Last month Center Stage brought us an all-female As You Like It, and now Cohesion Theatre Company has produced a gender-blind production of Shakespeare’s most challenging play, Hamlet.
Hamlet is played by a woman, Caitlin Carbone – and the character is portrayed as a woman; female pronouns are used. Women also play Laertes and Horatio, though those characters remain male. I’ll get to Rosencrantz and Guildenstern in a minute.
Women have been portraying Hamlet at least since Sarah Siddons in 1775. Sarah Bernhardt is probably the best known, but there have been many others -- including some who portrayed the troubled Dane as female.
Of course, good actors should be able to play, well, just about anything. And, Caitlin Carbone delivers a solid, thoughtful performance as the heir to the Danish throne.
Her Hamlet starts out grief-stricken by the sudden death of her father and stunned by her mother’s quick marriage to the dead king’s brother. Carbone’s Hamlet isn’t indecisive or crazy; she’s mournful and angry.
When this Hamlet learns that her uncle murdered her father, she’s forced into a role she doesn’t want, but takes on with increasing fury, exemplified by the ardor that turns to outrage when Carbone’s Hamlet rejects Sarah Lamar’s sweet, fragile Ophelia.
If referring to Hamlet as “she” takes a little getting used to, that’s not director Alice Stanley’s only liberty. She sets the play in disaffected, 1990s, grunge Seattle. Hamlet bears a distinct likeness to Kurt Cobain, sports torn jeans, a plaid flannel shirt and a moody, rebellious frame of mind.
Hamlet’s college friends, Rosencrantz and Guildenstern, are portrayed by women manipulating puppets – Muppet-like creations with identical, white featureless heads that resemble Kermit.
Odd as this sounds, it’s actually clever. After all, Rosencrantz and Guildenstern are the metaphorical puppets of Hamlet’s evil uncle, and their interchangeability inspired a Tom Stoppard play.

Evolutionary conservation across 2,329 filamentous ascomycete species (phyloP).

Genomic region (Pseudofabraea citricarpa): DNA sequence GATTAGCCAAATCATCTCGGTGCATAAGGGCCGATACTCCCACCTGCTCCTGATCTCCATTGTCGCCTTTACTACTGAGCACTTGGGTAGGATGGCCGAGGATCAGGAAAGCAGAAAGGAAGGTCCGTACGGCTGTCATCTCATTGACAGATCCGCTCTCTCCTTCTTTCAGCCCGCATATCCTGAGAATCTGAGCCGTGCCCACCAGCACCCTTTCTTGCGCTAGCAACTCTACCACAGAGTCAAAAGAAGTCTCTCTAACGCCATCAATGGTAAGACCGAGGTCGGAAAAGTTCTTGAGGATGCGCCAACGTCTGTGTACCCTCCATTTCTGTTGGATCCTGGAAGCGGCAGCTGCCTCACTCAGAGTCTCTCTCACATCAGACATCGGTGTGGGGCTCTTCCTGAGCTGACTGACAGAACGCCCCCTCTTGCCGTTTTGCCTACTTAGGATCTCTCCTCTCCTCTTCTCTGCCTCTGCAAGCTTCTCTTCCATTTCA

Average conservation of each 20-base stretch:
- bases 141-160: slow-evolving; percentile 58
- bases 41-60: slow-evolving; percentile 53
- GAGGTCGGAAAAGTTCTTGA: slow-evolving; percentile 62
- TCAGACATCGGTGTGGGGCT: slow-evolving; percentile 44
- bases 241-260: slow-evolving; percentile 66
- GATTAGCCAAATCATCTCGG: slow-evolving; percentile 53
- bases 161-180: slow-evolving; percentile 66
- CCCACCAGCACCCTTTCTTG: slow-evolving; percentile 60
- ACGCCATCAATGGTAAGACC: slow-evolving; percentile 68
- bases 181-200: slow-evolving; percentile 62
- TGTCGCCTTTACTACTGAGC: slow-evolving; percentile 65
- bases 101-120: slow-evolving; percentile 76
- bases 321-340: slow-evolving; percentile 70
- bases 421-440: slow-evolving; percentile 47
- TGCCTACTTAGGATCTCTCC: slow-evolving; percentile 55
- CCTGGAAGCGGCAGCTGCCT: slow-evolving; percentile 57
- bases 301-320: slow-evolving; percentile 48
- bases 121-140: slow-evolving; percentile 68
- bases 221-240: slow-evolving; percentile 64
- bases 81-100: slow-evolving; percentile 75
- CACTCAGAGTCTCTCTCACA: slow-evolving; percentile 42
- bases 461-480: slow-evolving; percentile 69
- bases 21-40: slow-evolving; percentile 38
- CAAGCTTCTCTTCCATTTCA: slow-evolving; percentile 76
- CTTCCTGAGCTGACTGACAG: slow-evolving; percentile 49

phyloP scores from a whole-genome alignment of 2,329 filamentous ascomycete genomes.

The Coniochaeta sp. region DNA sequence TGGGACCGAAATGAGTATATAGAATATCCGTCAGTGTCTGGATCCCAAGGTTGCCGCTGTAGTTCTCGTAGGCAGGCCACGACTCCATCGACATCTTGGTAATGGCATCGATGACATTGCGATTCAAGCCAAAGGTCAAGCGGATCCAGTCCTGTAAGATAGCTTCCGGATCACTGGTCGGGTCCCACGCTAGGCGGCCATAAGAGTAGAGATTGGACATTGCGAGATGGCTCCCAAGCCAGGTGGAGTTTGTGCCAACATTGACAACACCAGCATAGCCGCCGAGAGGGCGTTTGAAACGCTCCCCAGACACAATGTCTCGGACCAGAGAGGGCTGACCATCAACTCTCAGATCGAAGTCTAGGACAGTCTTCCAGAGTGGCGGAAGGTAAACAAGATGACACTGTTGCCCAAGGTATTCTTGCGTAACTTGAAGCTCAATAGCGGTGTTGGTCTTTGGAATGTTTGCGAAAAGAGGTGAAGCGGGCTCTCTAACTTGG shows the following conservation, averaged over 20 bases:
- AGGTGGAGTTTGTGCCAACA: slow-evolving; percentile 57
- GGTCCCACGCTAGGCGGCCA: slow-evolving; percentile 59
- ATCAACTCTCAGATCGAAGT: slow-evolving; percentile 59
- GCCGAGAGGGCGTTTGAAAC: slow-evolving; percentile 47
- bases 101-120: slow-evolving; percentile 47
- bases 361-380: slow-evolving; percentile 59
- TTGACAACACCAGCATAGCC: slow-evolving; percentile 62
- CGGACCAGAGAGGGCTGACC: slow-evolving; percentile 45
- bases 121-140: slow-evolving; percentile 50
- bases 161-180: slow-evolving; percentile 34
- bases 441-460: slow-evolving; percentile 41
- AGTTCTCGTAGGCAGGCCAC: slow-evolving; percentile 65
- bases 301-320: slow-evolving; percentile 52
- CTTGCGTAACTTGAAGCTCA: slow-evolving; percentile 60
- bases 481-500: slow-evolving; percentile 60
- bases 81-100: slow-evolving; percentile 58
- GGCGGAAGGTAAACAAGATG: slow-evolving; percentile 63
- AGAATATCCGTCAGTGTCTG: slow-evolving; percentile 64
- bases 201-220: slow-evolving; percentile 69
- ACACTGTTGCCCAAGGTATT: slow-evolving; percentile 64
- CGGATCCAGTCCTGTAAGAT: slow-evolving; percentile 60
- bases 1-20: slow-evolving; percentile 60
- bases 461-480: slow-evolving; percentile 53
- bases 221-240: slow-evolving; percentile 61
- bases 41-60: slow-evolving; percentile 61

Alice Stanley also adopts the clever practice of casting a single actor (in this case, Martin Ealy) as the ghost of Hamlet’s father and his murderous brother, Claudius – emphasizing the extremes of human nature these men represent.
Not everything is this effective. The audience sits on either side of a runway-style playing space. The configuration increases immediacy, but because the seats aren’t on risers, the action that’s staged low to the ground is barely visible beyond the front row.
And yes, there are still conventional moments, including the dark comic relief supplied by a pair of gravediggers, played by Lyle Smythers and Jeff Miller.
Overall, however, Cohesion has taken some bold risks, even if few of the other performances are up to the level of Caitlin Carbone’s Hamlet. The gritty humanity she brings to the role keeps the audience involved – though she increasingly races through her lines.
The New York Times recently published a roundup of productions, concerts and exhibits honoring the upcoming 400th anniversary of Shakespeare’s death. Cohesion Theatre’s “Hamlet” made it onto a very short list that also includes the Globe in London, the Stratford Festival in Canada and the Sante Fe Opera.
Heady company. Cohesion’s "Hamlet" may not always hit the mark, but in terms of inspired audacity, it certainly deserves credit.
Cohesion Theatre Company’s production of “Hamlet” continues at the Church on the Square in Canton through March 20th.